This paper traces the development of James Madison’s foreign policy regarding the Middle East, specifically the Barbary States.
In the years following 9/11, historians became interested in America’s first encounter with Islam and many focused on the naval wars the United States waged against the Islamic States of North Africa in the Early Republic Period as a way to understand the nascent beginnings of U.S.-Middle East foreign policy. Today the history of the Barbary Wars remains as interesting to political analysts and historians alike. Some use it to discuss the lessons of the Barbary Wars for American military intervention in Middle East. Others believe these early conflicts represent America’s first war on terror and can be thought to have set an important precedent for how America deals with terrorism. Regardless of the implications that the Barbary Wars have for current U.S. foreign policy, almost all commentaries have focused on the role Thomas Jefferson played in shaping America’s early response to piracy at the hands of Islamic States in the Mediterranean. While Jefferson had a role in shaping the country's response to such piracy, this paper argues that James Madison was also critical in the development of early American foreign policy regarding the Middle East. Using correspondence, state department dispatches, and congressional records, this paper suggests that the country's interests in the Mediterranean and with the Barbary States were essential to how Madison developed his stance on early American foreign policy. In fact, this paper argues that the legacy of Madison's view on the Barbary States would substantially influence broader U.S. foreign policy of the early 19th century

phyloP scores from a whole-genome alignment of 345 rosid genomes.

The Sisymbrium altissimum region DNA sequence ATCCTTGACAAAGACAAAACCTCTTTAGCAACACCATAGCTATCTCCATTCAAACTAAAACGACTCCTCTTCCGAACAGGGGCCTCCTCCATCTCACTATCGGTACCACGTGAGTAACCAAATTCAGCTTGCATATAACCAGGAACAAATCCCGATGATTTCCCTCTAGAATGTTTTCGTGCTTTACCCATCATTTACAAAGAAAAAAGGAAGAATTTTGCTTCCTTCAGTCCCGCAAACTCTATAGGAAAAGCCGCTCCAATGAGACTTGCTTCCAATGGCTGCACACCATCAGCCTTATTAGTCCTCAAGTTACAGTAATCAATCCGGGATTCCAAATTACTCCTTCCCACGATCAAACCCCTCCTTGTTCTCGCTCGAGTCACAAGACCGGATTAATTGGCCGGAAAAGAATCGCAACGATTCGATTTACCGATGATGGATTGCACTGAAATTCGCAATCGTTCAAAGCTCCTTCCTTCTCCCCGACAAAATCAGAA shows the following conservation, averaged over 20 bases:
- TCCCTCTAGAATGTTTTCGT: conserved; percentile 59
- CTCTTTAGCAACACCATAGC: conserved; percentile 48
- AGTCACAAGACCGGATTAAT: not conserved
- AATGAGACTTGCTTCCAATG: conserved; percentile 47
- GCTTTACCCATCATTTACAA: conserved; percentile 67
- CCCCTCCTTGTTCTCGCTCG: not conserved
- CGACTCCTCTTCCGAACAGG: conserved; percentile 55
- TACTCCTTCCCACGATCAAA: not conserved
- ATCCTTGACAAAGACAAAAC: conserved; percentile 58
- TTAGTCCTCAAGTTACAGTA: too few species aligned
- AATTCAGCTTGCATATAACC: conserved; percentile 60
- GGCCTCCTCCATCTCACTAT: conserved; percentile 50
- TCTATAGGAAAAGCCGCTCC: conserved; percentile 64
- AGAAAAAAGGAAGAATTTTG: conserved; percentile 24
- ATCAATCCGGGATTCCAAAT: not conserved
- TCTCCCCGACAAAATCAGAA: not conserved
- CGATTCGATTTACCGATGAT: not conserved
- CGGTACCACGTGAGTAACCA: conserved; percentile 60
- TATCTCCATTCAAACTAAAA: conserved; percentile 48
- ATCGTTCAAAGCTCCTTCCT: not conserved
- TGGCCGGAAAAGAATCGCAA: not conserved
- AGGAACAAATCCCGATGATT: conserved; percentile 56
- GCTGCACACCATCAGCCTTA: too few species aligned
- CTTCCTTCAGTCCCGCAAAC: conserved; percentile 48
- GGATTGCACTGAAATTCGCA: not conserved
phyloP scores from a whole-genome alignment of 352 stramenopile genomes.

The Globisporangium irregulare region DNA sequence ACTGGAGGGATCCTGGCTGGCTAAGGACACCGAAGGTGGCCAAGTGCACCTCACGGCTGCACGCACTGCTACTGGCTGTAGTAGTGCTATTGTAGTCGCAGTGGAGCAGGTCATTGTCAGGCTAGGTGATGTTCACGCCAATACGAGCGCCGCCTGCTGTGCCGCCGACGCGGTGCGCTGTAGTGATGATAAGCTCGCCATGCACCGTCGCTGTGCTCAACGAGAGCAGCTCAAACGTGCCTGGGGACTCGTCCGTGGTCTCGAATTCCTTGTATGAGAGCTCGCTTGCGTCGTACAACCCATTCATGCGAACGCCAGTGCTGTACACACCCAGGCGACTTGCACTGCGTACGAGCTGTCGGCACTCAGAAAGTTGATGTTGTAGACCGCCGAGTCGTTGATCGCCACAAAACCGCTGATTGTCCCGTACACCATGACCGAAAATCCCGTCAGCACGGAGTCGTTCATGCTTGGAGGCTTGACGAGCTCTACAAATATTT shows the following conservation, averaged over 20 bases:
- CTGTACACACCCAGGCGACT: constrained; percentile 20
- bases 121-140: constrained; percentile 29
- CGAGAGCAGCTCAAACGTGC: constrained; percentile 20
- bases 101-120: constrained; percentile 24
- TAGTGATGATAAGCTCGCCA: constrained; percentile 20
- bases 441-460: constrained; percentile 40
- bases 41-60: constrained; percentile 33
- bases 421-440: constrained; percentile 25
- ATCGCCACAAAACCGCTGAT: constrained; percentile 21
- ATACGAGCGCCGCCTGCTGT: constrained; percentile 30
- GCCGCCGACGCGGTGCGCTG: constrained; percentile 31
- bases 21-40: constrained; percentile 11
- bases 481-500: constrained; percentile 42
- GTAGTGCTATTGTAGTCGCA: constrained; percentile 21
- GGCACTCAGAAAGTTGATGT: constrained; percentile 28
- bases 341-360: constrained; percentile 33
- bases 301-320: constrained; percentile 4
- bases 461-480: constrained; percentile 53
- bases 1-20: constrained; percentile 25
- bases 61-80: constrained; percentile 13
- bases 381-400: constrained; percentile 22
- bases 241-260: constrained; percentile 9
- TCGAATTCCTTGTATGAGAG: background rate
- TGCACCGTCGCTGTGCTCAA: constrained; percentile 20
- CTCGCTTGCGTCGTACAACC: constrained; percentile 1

James Madison (LC)
Friday, December 7, 2018
Schifalacqua on Madison and the Barbary War
John F Schifalacqua, an independent scholar, has posted has posted James Madison and America's First Encounter with Islam: Tracing James Madison's Engagement with Barbary Affairs Through the 1st Barbary War, which appeared in Penn History Review 21 (2014):